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Program Details


Activities Offered
  • Snow Skiing
Adaptive Equipment
  • Adaptive equipment available
    Three Track Skis, Four Track Skis, Mono-Skis, Bi-Skis

  • Accessible by Public Transportation: No

  • Transportation Provided by the Program: No


Holiday Valley's Lounsbury Adaptive Ski Program, a chapter of Disabled Sports/USA, teaches persons with various disabilities to become skiers and to attain a degree of fitness previously unknown to them. This also increases their confidence by giving them stimulating new challenges and experiencing a freedom and independence that they have never felt before. By concentrating on abilities, not disabilities, the students develop the attitude of, "If I can do this, I can do anything". Students will attest to the positive effects the program has had on their lives.

Adaptive Techniques & Equipment:

  • Three Track Skiing
    Three-track skiers use one ski and two outriggers (adapted forearm crutches with ski tips attached to the bottoms). A person who has the use of one leg, generally because of amputation or post polio, would use this method. These skiers usually progress quite rapidly.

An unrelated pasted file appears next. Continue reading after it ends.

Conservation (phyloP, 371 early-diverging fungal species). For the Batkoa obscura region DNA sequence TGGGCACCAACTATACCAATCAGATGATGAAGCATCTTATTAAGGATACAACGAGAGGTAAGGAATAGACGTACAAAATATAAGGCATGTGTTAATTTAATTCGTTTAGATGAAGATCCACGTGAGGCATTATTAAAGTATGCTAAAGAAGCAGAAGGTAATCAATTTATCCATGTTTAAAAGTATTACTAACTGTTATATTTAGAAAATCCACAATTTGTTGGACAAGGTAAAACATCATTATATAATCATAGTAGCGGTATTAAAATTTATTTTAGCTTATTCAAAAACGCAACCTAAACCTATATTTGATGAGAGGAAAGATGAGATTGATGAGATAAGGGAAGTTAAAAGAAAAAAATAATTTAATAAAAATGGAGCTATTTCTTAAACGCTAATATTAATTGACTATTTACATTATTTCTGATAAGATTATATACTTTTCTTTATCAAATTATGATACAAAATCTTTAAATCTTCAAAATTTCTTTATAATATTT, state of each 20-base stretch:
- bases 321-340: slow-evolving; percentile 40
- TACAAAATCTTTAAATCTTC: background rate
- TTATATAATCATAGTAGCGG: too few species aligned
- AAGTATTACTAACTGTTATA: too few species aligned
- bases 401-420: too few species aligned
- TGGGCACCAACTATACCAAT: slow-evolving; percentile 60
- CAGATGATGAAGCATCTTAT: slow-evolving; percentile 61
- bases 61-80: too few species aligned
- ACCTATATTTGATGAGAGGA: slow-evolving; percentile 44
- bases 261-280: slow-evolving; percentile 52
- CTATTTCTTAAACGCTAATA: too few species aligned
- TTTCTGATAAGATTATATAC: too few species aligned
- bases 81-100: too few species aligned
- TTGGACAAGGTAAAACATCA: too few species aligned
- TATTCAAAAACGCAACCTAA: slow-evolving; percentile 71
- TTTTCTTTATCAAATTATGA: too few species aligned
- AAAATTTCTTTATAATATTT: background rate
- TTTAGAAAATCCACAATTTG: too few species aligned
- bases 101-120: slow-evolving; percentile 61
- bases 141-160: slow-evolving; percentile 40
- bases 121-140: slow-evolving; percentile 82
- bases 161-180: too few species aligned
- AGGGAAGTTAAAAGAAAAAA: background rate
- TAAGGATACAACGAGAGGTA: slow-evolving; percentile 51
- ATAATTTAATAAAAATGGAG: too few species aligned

• Four Track Skiing
    Four-track skiers use two skis and two outriggers. Sometimes they will use a ski bra that connects the the ski tips from crossing or wandering. Persons with cerebral palsy, spina bifida, multiple sclerosis, and/or brain injury are among those who can benefit from four-track instruction.

  • Mono Skiing
    On a mono-ski the skier is in a seated position in a fiberglass shell attached to a standard ski. A mono-skier must possess good upper body strength, balance, and trunk mobility. A person who is a double amputee or a person with a low spinal cord injury is ideal for the mono-ski. A mono-skier has the potential of riding a chairlift and skiing independently.

  • Bi-Skiing
    The bi-ski is a fiberglass shell mounted above two unique skis that give improved stability over the mono-ski. The bi-ski allows seated skiers some versatility to ski; with either fixed outriggers (catamaran-type), which increases the skier's ability to make controlled turns, or with short hand held outriggers. Because of its greater stability, the bi-ski can be used by students with many various disabilities.

  • Skiing for People with Visual Impairments
    People with visual impairments are taught the standard ski technique. An instructor skis with the student giving verbal directions. Both the skier and guide wear bright orange bibs to be noticeable to other skiers.

  • People with Intellectual Disabilities
    These skiers are taught the standard ski technique by very patient instructors using special methods and sometimes adaptive pieces of equipment, such as ski bras, to enhance the learning experience. These students enjoy the lessons and surprise both parents and teachers as to what they can accomplish.